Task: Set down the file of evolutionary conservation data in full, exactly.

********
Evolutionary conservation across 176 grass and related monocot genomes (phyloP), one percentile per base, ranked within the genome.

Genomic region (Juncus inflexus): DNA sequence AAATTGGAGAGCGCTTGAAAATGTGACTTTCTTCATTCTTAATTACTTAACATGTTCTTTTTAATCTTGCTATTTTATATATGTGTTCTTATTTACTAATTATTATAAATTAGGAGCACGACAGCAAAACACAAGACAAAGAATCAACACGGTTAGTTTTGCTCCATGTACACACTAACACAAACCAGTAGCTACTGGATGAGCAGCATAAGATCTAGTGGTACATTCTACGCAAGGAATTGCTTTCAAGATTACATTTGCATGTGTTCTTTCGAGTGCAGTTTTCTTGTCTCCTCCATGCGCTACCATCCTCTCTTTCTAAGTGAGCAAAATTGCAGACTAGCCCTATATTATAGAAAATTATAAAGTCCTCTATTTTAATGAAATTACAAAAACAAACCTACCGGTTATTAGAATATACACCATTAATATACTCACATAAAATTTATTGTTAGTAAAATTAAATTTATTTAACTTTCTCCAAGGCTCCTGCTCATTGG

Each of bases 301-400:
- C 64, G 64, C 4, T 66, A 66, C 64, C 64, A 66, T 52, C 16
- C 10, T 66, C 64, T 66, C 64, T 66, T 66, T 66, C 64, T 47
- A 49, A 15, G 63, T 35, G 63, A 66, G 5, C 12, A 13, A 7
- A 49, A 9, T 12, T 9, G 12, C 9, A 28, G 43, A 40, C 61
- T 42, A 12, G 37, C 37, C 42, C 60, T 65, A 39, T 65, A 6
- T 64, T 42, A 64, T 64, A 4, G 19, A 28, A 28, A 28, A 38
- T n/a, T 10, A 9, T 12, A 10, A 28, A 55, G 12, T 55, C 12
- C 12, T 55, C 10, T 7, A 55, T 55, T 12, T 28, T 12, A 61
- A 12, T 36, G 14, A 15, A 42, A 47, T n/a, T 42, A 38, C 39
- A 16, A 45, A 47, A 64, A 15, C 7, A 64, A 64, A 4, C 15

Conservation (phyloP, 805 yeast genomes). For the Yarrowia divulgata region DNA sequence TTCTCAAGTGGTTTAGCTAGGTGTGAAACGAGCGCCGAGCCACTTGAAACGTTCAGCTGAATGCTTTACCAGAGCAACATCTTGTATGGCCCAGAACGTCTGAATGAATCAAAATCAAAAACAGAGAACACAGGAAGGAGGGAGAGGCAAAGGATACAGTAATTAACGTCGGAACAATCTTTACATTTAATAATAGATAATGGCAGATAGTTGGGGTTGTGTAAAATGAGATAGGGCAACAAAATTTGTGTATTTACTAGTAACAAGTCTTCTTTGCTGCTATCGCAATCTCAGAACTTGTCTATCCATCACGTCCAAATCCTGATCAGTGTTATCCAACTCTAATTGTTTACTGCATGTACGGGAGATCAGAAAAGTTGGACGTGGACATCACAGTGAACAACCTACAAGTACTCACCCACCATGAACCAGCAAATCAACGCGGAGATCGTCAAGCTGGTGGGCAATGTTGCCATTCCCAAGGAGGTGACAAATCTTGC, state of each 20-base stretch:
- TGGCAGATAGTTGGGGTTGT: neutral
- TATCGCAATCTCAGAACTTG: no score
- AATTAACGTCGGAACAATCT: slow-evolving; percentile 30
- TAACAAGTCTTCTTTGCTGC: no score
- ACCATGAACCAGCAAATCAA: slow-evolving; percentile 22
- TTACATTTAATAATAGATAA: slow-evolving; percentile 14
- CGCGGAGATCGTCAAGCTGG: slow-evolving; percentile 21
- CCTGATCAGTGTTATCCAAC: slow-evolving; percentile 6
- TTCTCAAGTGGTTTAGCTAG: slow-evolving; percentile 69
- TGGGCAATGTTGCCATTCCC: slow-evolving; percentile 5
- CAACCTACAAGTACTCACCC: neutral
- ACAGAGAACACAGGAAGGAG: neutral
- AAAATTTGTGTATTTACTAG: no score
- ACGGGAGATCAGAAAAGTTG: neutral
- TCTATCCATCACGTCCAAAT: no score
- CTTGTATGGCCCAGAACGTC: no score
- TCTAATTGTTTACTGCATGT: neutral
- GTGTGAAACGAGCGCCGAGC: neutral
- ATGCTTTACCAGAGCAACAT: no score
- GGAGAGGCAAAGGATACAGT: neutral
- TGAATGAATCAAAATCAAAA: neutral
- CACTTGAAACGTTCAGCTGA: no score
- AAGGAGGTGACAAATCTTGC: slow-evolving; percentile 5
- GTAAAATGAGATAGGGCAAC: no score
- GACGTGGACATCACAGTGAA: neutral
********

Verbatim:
Evolutionary conservation across 176 grass and related monocot genomes (phyloP), one percentile per base, ranked within the genome.

Genomic region (Juncus inflexus): DNA sequence AAATTGGAGAGCGCTTGAAAATGTGACTTTCTTCATTCTTAATTACTTAACATGTTCTTTTTAATCTTGCTATTTTATATATGTGTTCTTATTTACTAATTATTATAAATTAGGAGCACGACAGCAAAACACAAGACAAAGAATCAACACGGTTAGTTTTGCTCCATGTACACACTAACACAAACCAGTAGCTACTGGATGAGCAGCATAAGATCTAGTGGTACATTCTACGCAAGGAATTGCTTTCAAGATTACATTTGCATGTGTTCTTTCGAGTGCAGTTTTCTTGTCTCCTCCATGCGCTACCATCCTCTCTTTCTAAGTGAGCAAAATTGCAGACTAGCCCTATATTATAGAAAATTATAAAGTCCTCTATTTTAATGAAATTACAAAAACAAACCTACCGGTTATTAGAATATACACCATTAATATACTCACATAAAATTTATTGTTAGTAAAATTAAATTTATTTAACTTTCTCCAAGGCTCCTGCTCATTGG

Each of bases 301-400:
- C 64, G 64, C 4, T 66, A 66, C 64, C 64, A 66, T 52, C 16
- C 10, T 66, C 64, T 66, C 64, T 66, T 66, T 66, C 64, T 47
- A 49, A 15, G 63, T 35, G 63, A 66, G 5, C 12, A 13, A 7
- A 49, A 9, T 12, T 9, G 12, C 9, A 28, G 43, A 40, C 61
- T 42, A 12, G 37, C 37, C 42, C 60, T 65, A 39, T 65, A 6
- T 64, T 42, A 64, T 64, A 4, G 19, A 28, A 28, A 28, A 38
- T n/a, T 10, A 9, T 12, A 10, A 28, A 55, G 12, T 55, C 12
- C 12, T 55, C 10, T 7, A 55, T 55, T 12, T 28, T 12, A 61
- A 12, T 36, G 14, A 15, A 42, A 47, T n/a, T 42, A 38, C 39
- A 16, A 45, A 47, A 64, A 15, C 7, A 64, A 64, A 4, C 15

Conservation (phyloP, 805 yeast genomes). For the Yarrowia divulgata region DNA sequence TTCTCAAGTGGTTTAGCTAGGTGTGAAACGAGCGCCGAGCCACTTGAAACGTTCAGCTGAATGCTTTACCAGAGCAACATCTTGTATGGCCCAGAACGTCTGAATGAATCAAAATCAAAAACAGAGAACACAGGAAGGAGGGAGAGGCAAAGGATACAGTAATTAACGTCGGAACAATCTTTACATTTAATAATAGATAATGGCAGATAGTTGGGGTTGTGTAAAATGAGATAGGGCAACAAAATTTGTGTATTTACTAGTAACAAGTCTTCTTTGCTGCTATCGCAATCTCAGAACTTGTCTATCCATCACGTCCAAATCCTGATCAGTGTTATCCAACTCTAATTGTTTACTGCATGTACGGGAGATCAGAAAAGTTGGACGTGGACATCACAGTGAACAACCTACAAGTACTCACCCACCATGAACCAGCAAATCAACGCGGAGATCGTCAAGCTGGTGGGCAATGTTGCCATTCCCAAGGAGGTGACAAATCTTGC, state of each 20-base stretch:
- TGGCAGATAGTTGGGGTTGT: neutral
- TATCGCAATCTCAGAACTTG: no score
- AATTAACGTCGGAACAATCT: slow-evolving; percentile 30
- TAACAAGTCTTCTTTGCTGC: no score
- ACCATGAACCAGCAAATCAA: slow-evolving; percentile 22
- TTACATTTAATAATAGATAA: slow-evolving; percentile 14
- CGCGGAGATCGTCAAGCTGG: slow-evolving; percentile 21
- CCTGATCAGTGTTATCCAAC: slow-evolving; percentile 6
- TTCTCAAGTGGTTTAGCTAG: slow-evolving; percentile 69
- TGGGCAATGTTGCCATTCCC: slow-evolving; percentile 5
- CAACCTACAAGTACTCACCC: neutral
- ACAGAGAACACAGGAAGGAG: neutral
- AAAATTTGTGTATTTACTAG: no score
- ACGGGAGATCAGAAAAGTTG: neutral
- TCTATCCATCACGTCCAAAT: no score
- CTTGTATGGCCCAGAACGTC: no score
- TCTAATTGTTTACTGCATGT: neutral
- GTGTGAAACGAGCGCCGAGC: neutral
- ATGCTTTACCAGAGCAACAT: no score
- GGAGAGGCAAAGGATACAGT: neutral
- TGAATGAATCAAAATCAAAA: neutral
- CACTTGAAACGTTCAGCTGA: no score
- AAGGAGGTGACAAATCTTGC: slow-evolving; percentile 5
- GTAAAATGAGATAGGGCAAC: no score
- GACGTGGACATCACAGTGAA: neutral